Hashomer Hatzair in Poland: From 1918 Hashomer Hatzair operated throughout Poland, with its headquarters in Warsaw. It emphasized the ideological and vocational training of future settlers in Palestine and personal development in groups. Its main aim was the creation of a socialist Jewish state in Palestine. Initially it was under the influence of the Zionist Organization in Poland, of which it was an autonomous part. In the mid-1920s it broke away and joined the newly established World Scouting Union, Hashomer Hatzair. In 1931 it had 22,000 members in Poland organized in 262 'nests' (Heb. 'ken'). During the occupation it conducted clandestine operations in most ghettos. One of its members was Mordechaj Anielewicz, who led the rising in the Warsaw ghetto. After the war it operated legally in Poland as a party, part of the He Halutz. It was disbanded by the communist authorities in 1949.
 Numerus clausus in Poland: After World War I nationalist groupings in Poland lobbied for the introduction of the numerus clausus (Latin: closed number - a limit on the number of people admitted to the practice of a given profession or to an institution - a school, a university, government office or association) in relation to Jews and other ethnic minorities. The most radical groupings demanded the introduction of the numerus nullus principle, i.e. a total ban on admittance to universities and certain professions. The numerus nullus principle was violated by the Polish constitution. The battle for its introduction continued throughout the interwar period. In practice the numerus clausus was applied informally. It depended on decision of deans or university presidents. In 1938 it was indirectly introduced at the Bar.
 Annexation of Eastern Poland: According to a secret clause in the Molotov-Ribbentrop Pact defining Soviet and German territorial spheres of influence in Eastern Europe, the Soviet Union occupied Eastern Poland in September 1939. In early November the newly annexed lands were divided up between the Ukranian and the Belarusian Soviet Republics.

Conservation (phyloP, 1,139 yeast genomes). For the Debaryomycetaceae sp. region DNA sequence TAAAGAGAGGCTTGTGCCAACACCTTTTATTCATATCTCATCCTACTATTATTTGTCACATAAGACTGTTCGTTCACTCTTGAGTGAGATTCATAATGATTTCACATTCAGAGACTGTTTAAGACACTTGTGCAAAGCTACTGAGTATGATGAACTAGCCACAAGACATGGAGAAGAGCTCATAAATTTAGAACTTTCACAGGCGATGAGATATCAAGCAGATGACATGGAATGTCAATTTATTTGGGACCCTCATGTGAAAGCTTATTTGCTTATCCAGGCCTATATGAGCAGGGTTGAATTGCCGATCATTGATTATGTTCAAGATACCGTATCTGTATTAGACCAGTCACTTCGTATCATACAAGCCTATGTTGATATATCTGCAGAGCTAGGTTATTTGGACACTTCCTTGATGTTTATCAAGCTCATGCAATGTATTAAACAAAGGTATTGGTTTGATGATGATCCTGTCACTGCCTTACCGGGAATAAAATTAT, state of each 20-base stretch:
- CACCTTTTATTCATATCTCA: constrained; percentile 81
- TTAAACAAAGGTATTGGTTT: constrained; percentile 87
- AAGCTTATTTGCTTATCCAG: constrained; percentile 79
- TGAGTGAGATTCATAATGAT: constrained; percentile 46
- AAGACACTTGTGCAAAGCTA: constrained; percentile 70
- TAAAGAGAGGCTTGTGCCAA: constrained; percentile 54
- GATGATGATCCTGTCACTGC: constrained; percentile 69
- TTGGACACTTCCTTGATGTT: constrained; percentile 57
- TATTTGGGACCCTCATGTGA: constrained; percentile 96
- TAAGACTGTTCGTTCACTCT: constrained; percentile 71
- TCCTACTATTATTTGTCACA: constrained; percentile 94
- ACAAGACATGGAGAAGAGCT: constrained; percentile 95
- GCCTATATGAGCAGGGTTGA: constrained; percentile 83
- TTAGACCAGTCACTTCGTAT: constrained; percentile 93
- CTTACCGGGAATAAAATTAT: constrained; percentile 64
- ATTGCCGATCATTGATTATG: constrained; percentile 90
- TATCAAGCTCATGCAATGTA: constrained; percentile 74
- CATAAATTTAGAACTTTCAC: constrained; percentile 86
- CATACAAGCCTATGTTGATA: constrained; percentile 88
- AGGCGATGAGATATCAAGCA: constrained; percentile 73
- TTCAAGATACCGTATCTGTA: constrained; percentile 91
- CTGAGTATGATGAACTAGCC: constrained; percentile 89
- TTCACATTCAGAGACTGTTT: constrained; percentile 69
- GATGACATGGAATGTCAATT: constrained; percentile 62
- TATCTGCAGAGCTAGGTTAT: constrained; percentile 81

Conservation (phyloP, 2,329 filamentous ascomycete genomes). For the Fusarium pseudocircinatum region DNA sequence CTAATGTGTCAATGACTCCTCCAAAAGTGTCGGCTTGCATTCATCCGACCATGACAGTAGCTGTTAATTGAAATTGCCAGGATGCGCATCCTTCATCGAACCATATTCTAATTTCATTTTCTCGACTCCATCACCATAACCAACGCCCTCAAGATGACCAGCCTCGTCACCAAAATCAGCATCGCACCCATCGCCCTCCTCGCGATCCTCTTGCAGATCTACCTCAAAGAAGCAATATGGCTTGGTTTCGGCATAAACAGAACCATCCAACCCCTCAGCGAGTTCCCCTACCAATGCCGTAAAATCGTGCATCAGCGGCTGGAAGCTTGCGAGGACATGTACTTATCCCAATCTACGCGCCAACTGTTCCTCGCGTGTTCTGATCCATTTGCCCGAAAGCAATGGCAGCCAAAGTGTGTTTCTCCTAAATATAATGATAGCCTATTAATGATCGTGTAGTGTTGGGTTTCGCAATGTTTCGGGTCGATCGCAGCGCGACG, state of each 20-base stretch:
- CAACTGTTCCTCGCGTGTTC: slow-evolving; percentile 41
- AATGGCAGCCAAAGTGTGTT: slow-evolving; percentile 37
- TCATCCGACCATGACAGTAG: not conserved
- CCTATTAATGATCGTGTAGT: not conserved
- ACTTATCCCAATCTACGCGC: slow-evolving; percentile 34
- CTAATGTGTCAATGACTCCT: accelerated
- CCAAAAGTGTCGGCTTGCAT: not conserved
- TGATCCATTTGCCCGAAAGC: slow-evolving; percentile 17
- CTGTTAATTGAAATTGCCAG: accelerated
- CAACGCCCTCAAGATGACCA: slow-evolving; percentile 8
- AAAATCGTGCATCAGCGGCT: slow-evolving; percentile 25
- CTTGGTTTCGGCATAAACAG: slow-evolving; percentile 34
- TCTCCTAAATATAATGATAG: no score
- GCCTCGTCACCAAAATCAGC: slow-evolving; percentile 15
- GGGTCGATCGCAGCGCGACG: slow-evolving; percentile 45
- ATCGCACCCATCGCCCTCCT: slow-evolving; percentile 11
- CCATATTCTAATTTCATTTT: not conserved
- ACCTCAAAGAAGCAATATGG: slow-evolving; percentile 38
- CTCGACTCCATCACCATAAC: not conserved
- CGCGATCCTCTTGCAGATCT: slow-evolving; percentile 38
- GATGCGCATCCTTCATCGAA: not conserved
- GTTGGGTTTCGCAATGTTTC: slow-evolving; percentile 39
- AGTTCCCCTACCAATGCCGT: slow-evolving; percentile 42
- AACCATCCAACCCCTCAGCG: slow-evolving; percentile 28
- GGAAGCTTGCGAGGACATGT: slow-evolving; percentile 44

Aryan papers: Jews hiding during the war by adopting a false Aryan identity had to produce documents confirming their new personal data. Such documents were mainly the 'Kennkarte,' that is, identity card, and also birth certificate, proof of address, an employment card, and so on. Having a birth certificate and proof of address was enough to apply for a 'Kennkarte': therefore many people tried to obtain only a Christian birth certificate, for example from priests. Aryan papers were produced by underground organizations including Aid Organization for Jews 'Zegota', which used the services of a 'legalizing cell' of the AK; altogether it produced 50,000 false documents for its charges. The papers could also be obtained for a large sum of money on the black markets from professional forgers and from employees of city halls. Sometimes Polish friends of Jews gave them their own documents.
 Judenrat: Jewish councils appointed by German occupying authorities to carry out Nazi orders in the Jewish communities of occupied Europe. After the establishment of the ghettos they were responsible for everything that happened within them. They controlled all institutions operating in the ghettos, the police, the employment agency, food supplies, housing, health, social work, education, religion, etc. Germans also made them responsible for selecting people for the work camps, and, in the end, choosing those to be sent to camps that were in reality death camps. It is hard to judge their actions due to the abnormal circumstances. Some believe they betrayed Jews by obeying orders, and others think they were trying to gain time and save as many people as possible.